I actually felt ok, but tired. I drove him back to the house and picked up Doug's wife Kaz to go to the finish line to collect Doug, their car, and the kayak (kayakers were required to stay on the water for race support even if their swimmer dropped out).

I had no idea how much time had passed, but Jim said my iPhone (in Doug's possession) was registering him still out on the water. Ocean city traffic was horrendous and it seemed like forever before Kaz and I got to the finish line. We (miraculously) found parking and walked onto the beach where she immediately spotted the kayak. Doug was exhausted but he looked good. He told us he was able to help another swimmer complete the three-mile race that day. That made me so so happy.

Miracles, I say.

As for me? Was this Disaster #3?

Not by a long-shot. For the record, I'm sad that Jim and Erika got sick - that was the biggest bummer of the weekend. And, I'm sad about having to abandon my race. In fact, I cried A LOT at the hospital. But, surprisingly, the fallout from this event is very different than other races I've DNFed. I don't think I'm a crap athlete this time. I got hypothermia. It wasn't something I had any control over (this time). I'm glad I started this race, and I wouldn't have done anything differently. I had the strength to finish, just not the ability to withstand the cold. I have none of my usual regrets.

Curious, I asked one of the race officials if anyone else got hypothermia. She said at least one other swimmer dropped out but for unknown reasons. I talked to a few others at the finish and was told the water temperature definitely dropped from the starting line. It may have been due to the wind ushering in colder water. And then the biggest miracle of the weekend happened.

Looking for stats on finishers, I approached the announcers table. The race director, Corey Davis, was there. He asked how it went, I told him I had to drop and just left the ER after being treated with hypothermia. His biggest concern was if I was ok. Then, he thanked me a million times for supporting the race (I think I told him we came from Cleveland). We had the most amazing conversation. Corey imparted a huge amount of his knowledge to me about open-water swimming (especially in cold water) and gave me some tips on training for next time.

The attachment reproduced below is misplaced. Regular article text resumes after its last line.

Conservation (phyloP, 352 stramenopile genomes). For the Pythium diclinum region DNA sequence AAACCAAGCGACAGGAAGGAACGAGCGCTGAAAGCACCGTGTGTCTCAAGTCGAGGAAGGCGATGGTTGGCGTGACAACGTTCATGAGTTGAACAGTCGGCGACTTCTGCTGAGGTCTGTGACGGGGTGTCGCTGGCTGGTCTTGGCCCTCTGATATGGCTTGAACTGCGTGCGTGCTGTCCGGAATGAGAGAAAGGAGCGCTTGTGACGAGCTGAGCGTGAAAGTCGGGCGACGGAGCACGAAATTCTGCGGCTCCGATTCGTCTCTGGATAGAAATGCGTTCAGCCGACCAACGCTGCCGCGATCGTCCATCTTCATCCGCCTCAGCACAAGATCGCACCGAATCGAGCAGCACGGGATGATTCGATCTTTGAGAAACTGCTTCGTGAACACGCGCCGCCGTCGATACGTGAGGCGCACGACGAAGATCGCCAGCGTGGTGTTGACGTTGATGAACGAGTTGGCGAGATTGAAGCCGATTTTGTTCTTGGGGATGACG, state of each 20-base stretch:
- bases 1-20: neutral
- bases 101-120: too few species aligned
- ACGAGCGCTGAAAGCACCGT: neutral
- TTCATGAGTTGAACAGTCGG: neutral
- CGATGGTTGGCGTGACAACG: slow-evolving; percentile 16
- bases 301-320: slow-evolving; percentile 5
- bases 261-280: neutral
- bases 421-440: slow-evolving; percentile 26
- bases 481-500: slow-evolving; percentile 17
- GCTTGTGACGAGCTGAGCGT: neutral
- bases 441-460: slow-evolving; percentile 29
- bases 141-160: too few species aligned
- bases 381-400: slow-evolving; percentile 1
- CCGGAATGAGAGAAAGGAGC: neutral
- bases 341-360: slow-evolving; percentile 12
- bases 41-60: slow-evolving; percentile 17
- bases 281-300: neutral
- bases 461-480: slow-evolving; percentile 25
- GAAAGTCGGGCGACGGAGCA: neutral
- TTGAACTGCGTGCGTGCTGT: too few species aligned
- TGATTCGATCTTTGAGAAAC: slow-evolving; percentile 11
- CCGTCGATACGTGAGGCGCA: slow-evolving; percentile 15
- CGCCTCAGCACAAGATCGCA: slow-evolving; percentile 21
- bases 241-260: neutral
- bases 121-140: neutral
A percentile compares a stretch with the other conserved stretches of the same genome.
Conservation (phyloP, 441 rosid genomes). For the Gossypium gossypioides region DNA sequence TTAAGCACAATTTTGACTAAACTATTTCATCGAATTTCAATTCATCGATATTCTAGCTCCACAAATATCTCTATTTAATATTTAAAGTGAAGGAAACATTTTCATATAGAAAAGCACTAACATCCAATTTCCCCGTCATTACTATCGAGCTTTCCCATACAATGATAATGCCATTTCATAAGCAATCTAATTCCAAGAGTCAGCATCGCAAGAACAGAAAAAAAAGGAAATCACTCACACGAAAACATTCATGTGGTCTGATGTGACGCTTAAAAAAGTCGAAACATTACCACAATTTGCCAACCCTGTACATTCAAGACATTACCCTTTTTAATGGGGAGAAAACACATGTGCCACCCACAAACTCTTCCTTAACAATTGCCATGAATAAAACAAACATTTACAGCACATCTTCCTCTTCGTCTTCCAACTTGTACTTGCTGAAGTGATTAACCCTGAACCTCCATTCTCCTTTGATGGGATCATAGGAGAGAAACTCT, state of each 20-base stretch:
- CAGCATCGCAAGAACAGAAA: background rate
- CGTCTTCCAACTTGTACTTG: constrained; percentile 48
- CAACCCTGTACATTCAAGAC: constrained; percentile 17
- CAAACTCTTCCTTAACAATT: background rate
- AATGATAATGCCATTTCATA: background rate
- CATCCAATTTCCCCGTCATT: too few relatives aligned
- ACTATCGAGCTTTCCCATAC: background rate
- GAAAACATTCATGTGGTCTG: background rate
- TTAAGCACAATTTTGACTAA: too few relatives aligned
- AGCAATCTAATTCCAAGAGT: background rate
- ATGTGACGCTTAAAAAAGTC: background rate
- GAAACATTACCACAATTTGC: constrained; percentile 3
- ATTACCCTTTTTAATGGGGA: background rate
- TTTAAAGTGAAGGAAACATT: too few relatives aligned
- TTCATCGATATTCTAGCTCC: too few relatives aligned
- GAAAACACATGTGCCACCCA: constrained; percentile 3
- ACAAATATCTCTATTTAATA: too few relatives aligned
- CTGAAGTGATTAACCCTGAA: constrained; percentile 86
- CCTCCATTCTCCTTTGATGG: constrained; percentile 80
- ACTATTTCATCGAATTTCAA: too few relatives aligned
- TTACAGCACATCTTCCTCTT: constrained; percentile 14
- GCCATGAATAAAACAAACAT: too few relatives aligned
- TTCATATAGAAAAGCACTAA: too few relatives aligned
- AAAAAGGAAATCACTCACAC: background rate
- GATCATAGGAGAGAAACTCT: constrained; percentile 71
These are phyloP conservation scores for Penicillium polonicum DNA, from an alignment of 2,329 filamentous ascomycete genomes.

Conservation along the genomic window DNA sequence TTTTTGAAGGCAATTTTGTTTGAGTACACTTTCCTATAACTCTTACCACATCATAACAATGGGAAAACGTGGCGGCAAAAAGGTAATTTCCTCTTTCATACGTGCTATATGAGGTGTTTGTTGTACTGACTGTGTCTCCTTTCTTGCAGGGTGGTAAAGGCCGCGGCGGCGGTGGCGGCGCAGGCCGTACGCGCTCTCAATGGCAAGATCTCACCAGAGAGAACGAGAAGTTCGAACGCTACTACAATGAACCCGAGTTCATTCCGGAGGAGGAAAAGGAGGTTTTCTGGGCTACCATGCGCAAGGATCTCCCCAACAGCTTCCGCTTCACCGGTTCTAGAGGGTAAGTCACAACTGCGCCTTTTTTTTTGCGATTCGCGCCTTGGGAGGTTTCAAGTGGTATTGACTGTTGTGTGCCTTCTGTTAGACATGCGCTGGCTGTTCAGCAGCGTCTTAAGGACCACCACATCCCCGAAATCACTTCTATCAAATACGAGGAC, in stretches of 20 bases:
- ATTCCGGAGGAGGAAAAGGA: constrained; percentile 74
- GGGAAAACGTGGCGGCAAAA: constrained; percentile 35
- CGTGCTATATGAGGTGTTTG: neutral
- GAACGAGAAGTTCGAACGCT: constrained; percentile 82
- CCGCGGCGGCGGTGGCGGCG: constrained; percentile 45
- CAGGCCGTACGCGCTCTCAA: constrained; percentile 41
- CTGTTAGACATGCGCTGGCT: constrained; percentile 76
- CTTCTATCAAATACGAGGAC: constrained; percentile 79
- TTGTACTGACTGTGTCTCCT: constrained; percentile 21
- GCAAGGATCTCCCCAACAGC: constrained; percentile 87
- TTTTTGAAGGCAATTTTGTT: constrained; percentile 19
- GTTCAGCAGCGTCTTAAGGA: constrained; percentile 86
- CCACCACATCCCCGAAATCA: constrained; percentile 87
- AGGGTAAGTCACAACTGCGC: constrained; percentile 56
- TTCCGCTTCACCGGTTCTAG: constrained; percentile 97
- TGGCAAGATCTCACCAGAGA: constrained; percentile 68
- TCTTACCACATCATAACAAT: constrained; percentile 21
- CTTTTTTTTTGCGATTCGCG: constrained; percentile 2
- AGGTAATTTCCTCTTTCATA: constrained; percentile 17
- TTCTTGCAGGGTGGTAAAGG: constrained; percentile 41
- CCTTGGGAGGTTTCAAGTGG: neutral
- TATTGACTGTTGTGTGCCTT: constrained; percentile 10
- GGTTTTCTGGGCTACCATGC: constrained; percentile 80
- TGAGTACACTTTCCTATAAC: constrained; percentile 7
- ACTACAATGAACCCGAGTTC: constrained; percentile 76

Corey isn't just anyone. He's actually a huge inspiration to all who know him and I would have felt very fortunate to have had just a moment of his time. He is the survivor of a horrific accident that left him unable to walk due to a traumatic brain injury. The doctors and his determination in rehabbing have allowed him not only to stand on his own two feet again but to return to a very active lifestyle. He founded the Ocean Games to give back to the program that helped him and give hope to people who suffer similar injuries. You can read his story here (or watch the short video below, his recovery is quite remarkable).

Talking to Corey changed me. I have been able to put the entire thing in perspective and learn my lessons thanks to my new attitude and our conversation. One of Corey's most recent accomplishments was completing a 17-mile paddleboard race. Seriously, I can't even STAND UP on a paddleboard without falling down! Corey did 17 miles after being told he would never even walk again!

I am determined to enter this race again next year with the goal of finishing and doing it as a fundraiser.

And I have been able to look at all the blessings of this race instead of the curses.

So, what if I finished? Then, I might have a lot more open-water miles under my belt. I might have a lot more confidence in myself going into my next open-water challenge. I might be jumping up and down and patting myself on the back right now. And I might have impressed some people.

But, I wouldn't have learned the lessons I learned this weekend. I wouldn't know how unprepared my body was for cold water. I wouldn't have a plan for dealing with the cold water in the future. I wouldn't have been treated to the best of humanity in the form of Good Samaritans. And I wouldn't have had the opportunity to meet Corey Davis, one of the most extraordinary humans I've ever known.

And so, let the miracles continue...

Monday, July 11, 2016

Good Pain, Open-Water Zen, and the Stupidest Idea Ever.

Everything hurts today. It's that good kind of hurt. The kind of overall pain that lets me know I pushed myself through something unusually difficult yesterday.

And that's because I did. Yesterday I did my longest-ever open-water swim. And it was my first solo open-water swim in Lake Erie. It wasn't completely "solo," but I'll explain in a moment.